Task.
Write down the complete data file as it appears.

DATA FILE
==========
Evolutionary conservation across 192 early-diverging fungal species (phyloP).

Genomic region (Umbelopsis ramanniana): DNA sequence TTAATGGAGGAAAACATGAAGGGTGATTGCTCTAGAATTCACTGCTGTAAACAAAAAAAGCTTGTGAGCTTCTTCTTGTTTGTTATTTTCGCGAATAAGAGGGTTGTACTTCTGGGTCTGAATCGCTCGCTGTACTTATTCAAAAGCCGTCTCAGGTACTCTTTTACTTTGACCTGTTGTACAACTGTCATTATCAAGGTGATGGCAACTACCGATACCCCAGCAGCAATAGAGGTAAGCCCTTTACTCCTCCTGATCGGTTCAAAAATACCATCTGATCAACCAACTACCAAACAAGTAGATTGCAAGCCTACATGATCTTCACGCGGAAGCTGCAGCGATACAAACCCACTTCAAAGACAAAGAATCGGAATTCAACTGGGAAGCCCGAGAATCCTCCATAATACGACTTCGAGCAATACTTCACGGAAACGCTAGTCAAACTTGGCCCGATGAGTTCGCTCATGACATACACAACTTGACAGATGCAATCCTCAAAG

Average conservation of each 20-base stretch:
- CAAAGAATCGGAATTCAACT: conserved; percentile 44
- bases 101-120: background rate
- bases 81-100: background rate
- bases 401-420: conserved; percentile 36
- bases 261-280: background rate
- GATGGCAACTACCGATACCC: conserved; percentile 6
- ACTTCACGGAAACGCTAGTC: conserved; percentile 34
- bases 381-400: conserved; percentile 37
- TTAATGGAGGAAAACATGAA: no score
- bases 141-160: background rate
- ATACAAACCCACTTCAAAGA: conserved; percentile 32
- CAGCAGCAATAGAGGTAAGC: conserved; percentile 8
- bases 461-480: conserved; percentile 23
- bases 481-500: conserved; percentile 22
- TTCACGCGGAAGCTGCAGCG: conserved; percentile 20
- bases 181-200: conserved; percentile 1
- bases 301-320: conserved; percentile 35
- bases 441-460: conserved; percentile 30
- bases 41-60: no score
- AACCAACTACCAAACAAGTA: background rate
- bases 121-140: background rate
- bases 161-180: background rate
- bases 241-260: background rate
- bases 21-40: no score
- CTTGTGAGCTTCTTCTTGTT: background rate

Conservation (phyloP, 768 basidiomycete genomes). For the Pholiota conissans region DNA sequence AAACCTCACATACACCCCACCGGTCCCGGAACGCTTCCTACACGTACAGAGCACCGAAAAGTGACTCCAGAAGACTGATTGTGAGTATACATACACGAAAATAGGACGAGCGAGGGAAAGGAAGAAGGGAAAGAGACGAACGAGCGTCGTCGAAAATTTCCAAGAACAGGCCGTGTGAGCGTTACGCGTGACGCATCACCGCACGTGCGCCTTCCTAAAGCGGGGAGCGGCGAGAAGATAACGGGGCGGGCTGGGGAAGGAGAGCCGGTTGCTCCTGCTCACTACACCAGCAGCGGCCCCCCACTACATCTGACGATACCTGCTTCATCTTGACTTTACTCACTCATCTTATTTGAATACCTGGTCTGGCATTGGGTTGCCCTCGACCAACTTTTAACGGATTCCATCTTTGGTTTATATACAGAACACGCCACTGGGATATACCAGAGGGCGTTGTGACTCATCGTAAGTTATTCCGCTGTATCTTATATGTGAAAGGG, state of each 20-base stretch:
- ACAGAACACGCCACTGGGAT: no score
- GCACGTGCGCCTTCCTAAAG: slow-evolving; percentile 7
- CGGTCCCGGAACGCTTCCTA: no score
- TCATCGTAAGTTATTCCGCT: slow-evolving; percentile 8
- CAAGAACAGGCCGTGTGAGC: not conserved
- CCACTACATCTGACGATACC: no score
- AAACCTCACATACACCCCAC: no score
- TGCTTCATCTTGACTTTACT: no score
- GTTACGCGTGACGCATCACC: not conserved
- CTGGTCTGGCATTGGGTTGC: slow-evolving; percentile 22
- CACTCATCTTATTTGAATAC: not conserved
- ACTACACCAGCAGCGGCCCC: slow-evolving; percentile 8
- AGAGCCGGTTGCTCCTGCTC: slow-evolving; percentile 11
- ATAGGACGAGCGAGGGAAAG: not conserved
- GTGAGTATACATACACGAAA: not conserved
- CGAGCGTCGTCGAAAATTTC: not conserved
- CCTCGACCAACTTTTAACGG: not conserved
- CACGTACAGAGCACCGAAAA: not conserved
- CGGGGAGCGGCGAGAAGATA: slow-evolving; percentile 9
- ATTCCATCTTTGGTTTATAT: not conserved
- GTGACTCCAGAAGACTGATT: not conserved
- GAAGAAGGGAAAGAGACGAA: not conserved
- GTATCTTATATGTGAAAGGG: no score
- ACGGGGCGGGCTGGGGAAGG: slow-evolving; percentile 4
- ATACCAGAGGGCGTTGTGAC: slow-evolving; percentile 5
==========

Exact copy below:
Evolutionary conservation across 192 early-diverging fungal species (phyloP).

Genomic region (Umbelopsis ramanniana): DNA sequence TTAATGGAGGAAAACATGAAGGGTGATTGCTCTAGAATTCACTGCTGTAAACAAAAAAAGCTTGTGAGCTTCTTCTTGTTTGTTATTTTCGCGAATAAGAGGGTTGTACTTCTGGGTCTGAATCGCTCGCTGTACTTATTCAAAAGCCGTCTCAGGTACTCTTTTACTTTGACCTGTTGTACAACTGTCATTATCAAGGTGATGGCAACTACCGATACCCCAGCAGCAATAGAGGTAAGCCCTTTACTCCTCCTGATCGGTTCAAAAATACCATCTGATCAACCAACTACCAAACAAGTAGATTGCAAGCCTACATGATCTTCACGCGGAAGCTGCAGCGATACAAACCCACTTCAAAGACAAAGAATCGGAATTCAACTGGGAAGCCCGAGAATCCTCCATAATACGACTTCGAGCAATACTTCACGGAAACGCTAGTCAAACTTGGCCCGATGAGTTCGCTCATGACATACACAACTTGACAGATGCAATCCTCAAAG

Average conservation of each 20-base stretch:
- CAAAGAATCGGAATTCAACT: conserved; percentile 44
- bases 101-120: background rate
- bases 81-100: background rate
- bases 401-420: conserved; percentile 36
- bases 261-280: background rate
- GATGGCAACTACCGATACCC: conserved; percentile 6
- ACTTCACGGAAACGCTAGTC: conserved; percentile 34
- bases 381-400: conserved; percentile 37
- TTAATGGAGGAAAACATGAA: no score
- bases 141-160: background rate
- ATACAAACCCACTTCAAAGA: conserved; percentile 32
- CAGCAGCAATAGAGGTAAGC: conserved; percentile 8
- bases 461-480: conserved; percentile 23
- bases 481-500: conserved; percentile 22
- TTCACGCGGAAGCTGCAGCG: conserved; percentile 20
- bases 181-200: conserved; percentile 1
- bases 301-320: conserved; percentile 35
- bases 441-460: conserved; percentile 30
- bases 41-60: no score
- AACCAACTACCAAACAAGTA: background rate
- bases 121-140: background rate
- bases 161-180: background rate
- bases 241-260: background rate
- bases 21-40: no score
- CTTGTGAGCTTCTTCTTGTT: background rate

Conservation (phyloP, 768 basidiomycete genomes). For the Pholiota conissans region DNA sequence AAACCTCACATACACCCCACCGGTCCCGGAACGCTTCCTACACGTACAGAGCACCGAAAAGTGACTCCAGAAGACTGATTGTGAGTATACATACACGAAAATAGGACGAGCGAGGGAAAGGAAGAAGGGAAAGAGACGAACGAGCGTCGTCGAAAATTTCCAAGAACAGGCCGTGTGAGCGTTACGCGTGACGCATCACCGCACGTGCGCCTTCCTAAAGCGGGGAGCGGCGAGAAGATAACGGGGCGGGCTGGGGAAGGAGAGCCGGTTGCTCCTGCTCACTACACCAGCAGCGGCCCCCCACTACATCTGACGATACCTGCTTCATCTTGACTTTACTCACTCATCTTATTTGAATACCTGGTCTGGCATTGGGTTGCCCTCGACCAACTTTTAACGGATTCCATCTTTGGTTTATATACAGAACACGCCACTGGGATATACCAGAGGGCGTTGTGACTCATCGTAAGTTATTCCGCTGTATCTTATATGTGAAAGGG, state of each 20-base stretch:
- ACAGAACACGCCACTGGGAT: no score
- GCACGTGCGCCTTCCTAAAG: slow-evolving; percentile 7
- CGGTCCCGGAACGCTTCCTA: no score
- TCATCGTAAGTTATTCCGCT: slow-evolving; percentile 8
- CAAGAACAGGCCGTGTGAGC: not conserved
- CCACTACATCTGACGATACC: no score
- AAACCTCACATACACCCCAC: no score
- TGCTTCATCTTGACTTTACT: no score
- GTTACGCGTGACGCATCACC: not conserved
- CTGGTCTGGCATTGGGTTGC: slow-evolving; percentile 22
- CACTCATCTTATTTGAATAC: not conserved
- ACTACACCAGCAGCGGCCCC: slow-evolving; percentile 8
- AGAGCCGGTTGCTCCTGCTC: slow-evolving; percentile 11
- ATAGGACGAGCGAGGGAAAG: not conserved
- GTGAGTATACATACACGAAA: not conserved
- CGAGCGTCGTCGAAAATTTC: not conserved
- CCTCGACCAACTTTTAACGG: not conserved
- CACGTACAGAGCACCGAAAA: not conserved
- CGGGGAGCGGCGAGAAGATA: slow-evolving; percentile 9
- ATTCCATCTTTGGTTTATAT: not conserved
- GTGACTCCAGAAGACTGATT: not conserved
- GAAGAAGGGAAAGAGACGAA: not conserved
- GTATCTTATATGTGAAAGGG: no score
- ACGGGGCGGGCTGGGGAAGG: slow-evolving; percentile 4
- ATACCAGAGGGCGTTGTGAC: slow-evolving; percentile 5